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03/05/2007 09:28:33 PM · #1
In this thread ' . substr('//www.dpchallenge.com/images/user_icon/21_F.gif', strrpos('//www.dpchallenge.com/images/user_icon/21_F.gif', '/') + 1) . ' xianart posed an interesting question. The original story is that I disliked one of her photographs as soon as I learned that she used a digital filter to create the Holga effect. So, rightfully, Christian asks, in essence: "How come, having liked the image initially, you changed your mind later, after learning about the post processing? The image is still the same!"

A simpler way to pose this question would be: do the methods matter, as long as an independent viewer cannot tell the difference between the real thing and the fake?

I think that, yes, the methods do matter. I consider good photography to be a unique intersection of two necessary components: the documentary component, and the semantic/symbolic one. Without the the first, an image is just a painting, and without the second, the image is just a fixation of reality.

A photographer works with real time and space, unlike painters or digital artists. That's the necessary documentary component of photography. By adding major visual elements to a photograph in post processing, a photographer gives up the connection of the image to the real time-space continuum, thus loosing this component. And it does not matter if post processing is skillful enough to fool a viewer - the image is no longer the real thing, by definition.

Would you be disenchanted to learn that you purchased, say, black caviar surrogate at the price of the real thing, even if it tasted just as good? Would you be disappointed to learn that an award winning journalistic photograph was merely a collage? The methods and ingredients *are* important, even if they can fool someone.

edit: grammar

Message edited by author 2007-03-05 22:58:33.
03/05/2007 09:35:29 PM · #2
Originally posted by agenkin:


Would you be disenchanted to learn that you purchased, say, black caviar surrogate at the price of the real thing, even if it tasted just as good? Would you be disappointed to learn that an award winning journalistic photograph was merely a collage? The methods and ingredients *are* important, even if they can fool someone.


to 1 I would say no. if it tastes the same. to 2 i expect PJ work to be real so yes i would be upset. however as for regular photos i find it pretentious to only like something because of the way it was made. Christian made a nice photo that you liked. Why does the camera or film something is made with make it better. I know stuff like that is important to you. You and I don't agree on many things but to me it seems very petty to care about the equipment used.
03/05/2007 09:38:47 PM · #3
Originally posted by Elvis_L:

it seems very petty to care about the equipment used

You're missing the point, it's not the equipment. Film or digital, wet hand printing or Photoshop - it does not matter, as long as the image remains a photograph. Once you introduce important stuff that wasn't there at the time of exposure, it stops being a photograph.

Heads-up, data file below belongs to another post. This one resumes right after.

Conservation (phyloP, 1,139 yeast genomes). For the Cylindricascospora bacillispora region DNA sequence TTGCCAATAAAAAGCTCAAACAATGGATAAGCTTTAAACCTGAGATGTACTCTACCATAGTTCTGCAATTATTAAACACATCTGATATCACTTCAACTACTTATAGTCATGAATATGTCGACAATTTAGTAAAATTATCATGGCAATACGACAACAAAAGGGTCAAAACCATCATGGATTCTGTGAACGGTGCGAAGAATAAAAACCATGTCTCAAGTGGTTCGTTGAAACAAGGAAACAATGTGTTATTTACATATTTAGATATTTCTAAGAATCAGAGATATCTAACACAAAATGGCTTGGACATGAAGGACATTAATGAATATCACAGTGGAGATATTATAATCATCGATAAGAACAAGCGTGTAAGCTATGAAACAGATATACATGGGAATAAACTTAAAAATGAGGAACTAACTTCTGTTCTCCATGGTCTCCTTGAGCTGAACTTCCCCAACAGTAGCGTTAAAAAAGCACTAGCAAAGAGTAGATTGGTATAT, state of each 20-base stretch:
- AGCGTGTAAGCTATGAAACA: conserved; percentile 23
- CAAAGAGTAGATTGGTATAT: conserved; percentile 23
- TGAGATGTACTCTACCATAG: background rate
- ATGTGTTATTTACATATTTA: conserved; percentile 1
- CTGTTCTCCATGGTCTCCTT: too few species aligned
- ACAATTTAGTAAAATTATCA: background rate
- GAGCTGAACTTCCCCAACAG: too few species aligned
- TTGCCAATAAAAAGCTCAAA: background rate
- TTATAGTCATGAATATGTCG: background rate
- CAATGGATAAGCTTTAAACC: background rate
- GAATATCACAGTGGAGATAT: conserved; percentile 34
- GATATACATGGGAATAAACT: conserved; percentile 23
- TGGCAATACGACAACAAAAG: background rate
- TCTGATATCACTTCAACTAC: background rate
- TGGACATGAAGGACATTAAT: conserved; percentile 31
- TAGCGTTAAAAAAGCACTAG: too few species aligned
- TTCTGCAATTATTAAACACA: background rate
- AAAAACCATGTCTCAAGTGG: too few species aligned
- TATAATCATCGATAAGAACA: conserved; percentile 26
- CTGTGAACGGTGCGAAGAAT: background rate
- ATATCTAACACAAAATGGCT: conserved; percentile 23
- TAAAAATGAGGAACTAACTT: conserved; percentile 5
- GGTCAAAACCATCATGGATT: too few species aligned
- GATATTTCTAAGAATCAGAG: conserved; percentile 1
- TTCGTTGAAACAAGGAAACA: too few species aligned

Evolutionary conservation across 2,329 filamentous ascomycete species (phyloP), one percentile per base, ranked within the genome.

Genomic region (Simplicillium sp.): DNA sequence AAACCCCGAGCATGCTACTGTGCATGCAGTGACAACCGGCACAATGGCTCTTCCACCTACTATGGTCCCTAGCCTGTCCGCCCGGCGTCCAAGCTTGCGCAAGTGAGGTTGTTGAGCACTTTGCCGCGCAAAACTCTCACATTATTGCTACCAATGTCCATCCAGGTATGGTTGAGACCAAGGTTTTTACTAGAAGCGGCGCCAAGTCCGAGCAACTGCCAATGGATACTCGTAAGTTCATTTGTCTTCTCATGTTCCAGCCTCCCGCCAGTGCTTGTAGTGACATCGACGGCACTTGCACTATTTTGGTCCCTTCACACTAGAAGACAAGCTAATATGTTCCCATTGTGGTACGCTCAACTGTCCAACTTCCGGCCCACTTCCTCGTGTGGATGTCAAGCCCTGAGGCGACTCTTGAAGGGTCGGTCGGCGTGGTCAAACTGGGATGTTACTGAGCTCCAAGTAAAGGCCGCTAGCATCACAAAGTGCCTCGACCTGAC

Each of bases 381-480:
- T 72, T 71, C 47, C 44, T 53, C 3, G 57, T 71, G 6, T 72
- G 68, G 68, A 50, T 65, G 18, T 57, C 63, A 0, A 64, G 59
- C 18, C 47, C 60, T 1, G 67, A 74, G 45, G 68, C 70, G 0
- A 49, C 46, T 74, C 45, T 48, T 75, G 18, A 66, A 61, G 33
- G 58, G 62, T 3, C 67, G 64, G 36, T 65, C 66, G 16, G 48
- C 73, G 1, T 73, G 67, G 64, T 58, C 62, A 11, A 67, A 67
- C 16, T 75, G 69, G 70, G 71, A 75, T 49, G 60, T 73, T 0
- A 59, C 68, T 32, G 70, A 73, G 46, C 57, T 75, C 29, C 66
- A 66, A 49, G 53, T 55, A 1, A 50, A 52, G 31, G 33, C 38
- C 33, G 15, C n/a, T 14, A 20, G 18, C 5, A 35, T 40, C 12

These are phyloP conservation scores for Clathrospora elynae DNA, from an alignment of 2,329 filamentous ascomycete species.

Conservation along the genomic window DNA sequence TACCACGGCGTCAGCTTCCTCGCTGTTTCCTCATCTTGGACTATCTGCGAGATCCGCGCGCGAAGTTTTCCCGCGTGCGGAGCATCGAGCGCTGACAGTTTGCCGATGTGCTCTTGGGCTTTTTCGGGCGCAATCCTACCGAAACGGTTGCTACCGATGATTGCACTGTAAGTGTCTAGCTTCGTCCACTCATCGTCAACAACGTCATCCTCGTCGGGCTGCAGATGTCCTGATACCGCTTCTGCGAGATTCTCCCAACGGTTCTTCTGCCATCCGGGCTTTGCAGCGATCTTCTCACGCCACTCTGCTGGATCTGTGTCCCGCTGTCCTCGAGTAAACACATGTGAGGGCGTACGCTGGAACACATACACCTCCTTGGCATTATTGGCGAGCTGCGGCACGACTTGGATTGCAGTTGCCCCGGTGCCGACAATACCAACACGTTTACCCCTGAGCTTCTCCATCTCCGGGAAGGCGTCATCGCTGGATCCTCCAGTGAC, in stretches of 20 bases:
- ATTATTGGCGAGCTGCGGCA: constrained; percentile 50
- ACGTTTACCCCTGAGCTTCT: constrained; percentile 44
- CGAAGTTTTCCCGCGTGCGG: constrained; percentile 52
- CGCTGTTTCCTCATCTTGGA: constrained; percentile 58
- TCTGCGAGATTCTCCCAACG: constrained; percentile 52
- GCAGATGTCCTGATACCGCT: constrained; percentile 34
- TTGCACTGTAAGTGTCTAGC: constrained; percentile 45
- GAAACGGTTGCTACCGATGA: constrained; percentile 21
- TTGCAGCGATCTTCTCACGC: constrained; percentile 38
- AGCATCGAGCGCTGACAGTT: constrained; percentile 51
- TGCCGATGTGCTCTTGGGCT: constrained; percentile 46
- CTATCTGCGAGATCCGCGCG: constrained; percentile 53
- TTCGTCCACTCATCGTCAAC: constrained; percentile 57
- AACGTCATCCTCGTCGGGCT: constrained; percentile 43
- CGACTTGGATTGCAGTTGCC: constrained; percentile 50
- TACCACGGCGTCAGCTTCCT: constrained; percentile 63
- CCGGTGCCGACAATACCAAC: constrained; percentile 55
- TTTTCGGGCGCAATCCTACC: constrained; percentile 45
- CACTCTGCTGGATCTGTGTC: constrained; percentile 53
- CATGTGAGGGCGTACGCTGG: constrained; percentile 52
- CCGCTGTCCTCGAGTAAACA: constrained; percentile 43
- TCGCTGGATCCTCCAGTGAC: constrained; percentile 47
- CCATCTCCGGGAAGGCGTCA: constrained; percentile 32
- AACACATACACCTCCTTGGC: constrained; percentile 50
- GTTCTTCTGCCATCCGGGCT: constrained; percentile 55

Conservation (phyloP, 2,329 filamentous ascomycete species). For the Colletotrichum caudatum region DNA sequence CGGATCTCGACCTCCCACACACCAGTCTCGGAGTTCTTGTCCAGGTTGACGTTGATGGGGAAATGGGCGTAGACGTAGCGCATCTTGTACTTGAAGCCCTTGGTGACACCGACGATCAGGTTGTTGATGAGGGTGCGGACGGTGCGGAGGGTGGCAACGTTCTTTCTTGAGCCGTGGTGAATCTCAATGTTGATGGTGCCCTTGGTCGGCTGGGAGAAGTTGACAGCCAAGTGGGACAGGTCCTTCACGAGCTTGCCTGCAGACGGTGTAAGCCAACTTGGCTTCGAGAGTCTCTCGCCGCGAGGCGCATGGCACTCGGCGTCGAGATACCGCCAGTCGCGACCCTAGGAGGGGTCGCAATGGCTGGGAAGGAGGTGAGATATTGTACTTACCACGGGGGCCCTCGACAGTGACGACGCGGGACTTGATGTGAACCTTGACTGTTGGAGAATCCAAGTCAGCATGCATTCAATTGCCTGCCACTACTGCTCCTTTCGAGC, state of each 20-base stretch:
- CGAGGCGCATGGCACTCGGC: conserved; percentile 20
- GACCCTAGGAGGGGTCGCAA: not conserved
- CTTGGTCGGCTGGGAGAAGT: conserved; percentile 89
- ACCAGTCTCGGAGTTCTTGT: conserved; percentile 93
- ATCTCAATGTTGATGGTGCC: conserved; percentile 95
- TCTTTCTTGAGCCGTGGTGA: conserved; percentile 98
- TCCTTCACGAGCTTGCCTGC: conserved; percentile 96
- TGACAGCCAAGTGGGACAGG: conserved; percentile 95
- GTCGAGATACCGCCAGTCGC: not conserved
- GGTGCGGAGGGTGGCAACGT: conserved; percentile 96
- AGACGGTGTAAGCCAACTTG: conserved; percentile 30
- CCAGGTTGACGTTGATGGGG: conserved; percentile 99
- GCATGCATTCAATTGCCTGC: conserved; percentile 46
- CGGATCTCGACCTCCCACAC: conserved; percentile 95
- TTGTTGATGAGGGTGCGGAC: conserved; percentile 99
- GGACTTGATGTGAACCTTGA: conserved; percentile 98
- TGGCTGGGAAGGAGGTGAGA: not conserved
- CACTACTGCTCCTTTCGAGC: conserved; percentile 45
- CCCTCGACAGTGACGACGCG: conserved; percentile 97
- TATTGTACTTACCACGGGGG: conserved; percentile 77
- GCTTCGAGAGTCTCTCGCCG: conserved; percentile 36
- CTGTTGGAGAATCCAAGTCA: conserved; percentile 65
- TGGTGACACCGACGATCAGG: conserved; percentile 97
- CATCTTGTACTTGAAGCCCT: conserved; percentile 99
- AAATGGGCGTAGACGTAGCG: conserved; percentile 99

03/05/2007 09:45:54 PM · #4
Originally posted by agenkin:

Originally posted by Elvis_L:

it seems very petty to care about the equipment used

You're missing the point, it's not the equipment. Film or digital, wet hand printing or Photoshop - it does not matter, as long as the image remains a photograph. Once you introduce important stuff that wasn't there at the time of exposure, it stops being a photograph.


I am not missing the point i just don't agree with it. If i use a yellow filter on my lens why is it a better photo than if I used the filter in photoshop. I understand that you think that this is somehow not a pure photo. For the record i recently ordered a bunch of filters in order to work on the craft of photography which I agree many (including myself) overlook nowadays. I want to be a better photographer but I still think idea that it is somehow more relevant done in camera is snotty.

I am not very versed on my photography history but I thought that the effect she added can't be done on a digital camera, so if she wanted the effect why not add it.

so I don't see how this photo of JPs is better (i love it) because he did it with on camera filters.
' . substr('//images.dpchallenge.com/images_challenge/545/thumb/386740.jpg', strrpos('//images.dpchallenge.com/images_challenge/545/thumb/386740.jpg', '/') + 1) . '

Message edited by author 2007-03-05 21:46:54.
03/05/2007 09:46:41 PM · #5
I'm not sure I can understand this point of view.

If your initial reaction is positive, and you cannot, by looking at the image, or studying it, determine that it was used by one certain method or the other.. and then *CHANGE* that opinion because you later find out that it was not the method that you'd convinced yourself had been used..

That doesn't show very much integrity.

Your points on photojournalism are valid to a point. However, A photo in a paper of a car being panned as it drives by (as a quick and dirty example) is just as valid on an ethical basis if it had been done by panning the camera.. or adding motion blur successfully in post. It doesn't change what the photo is, it's just two methods of achieving the same end effect. If you *added* another car.. or a person walking by.. then your point becomes valid.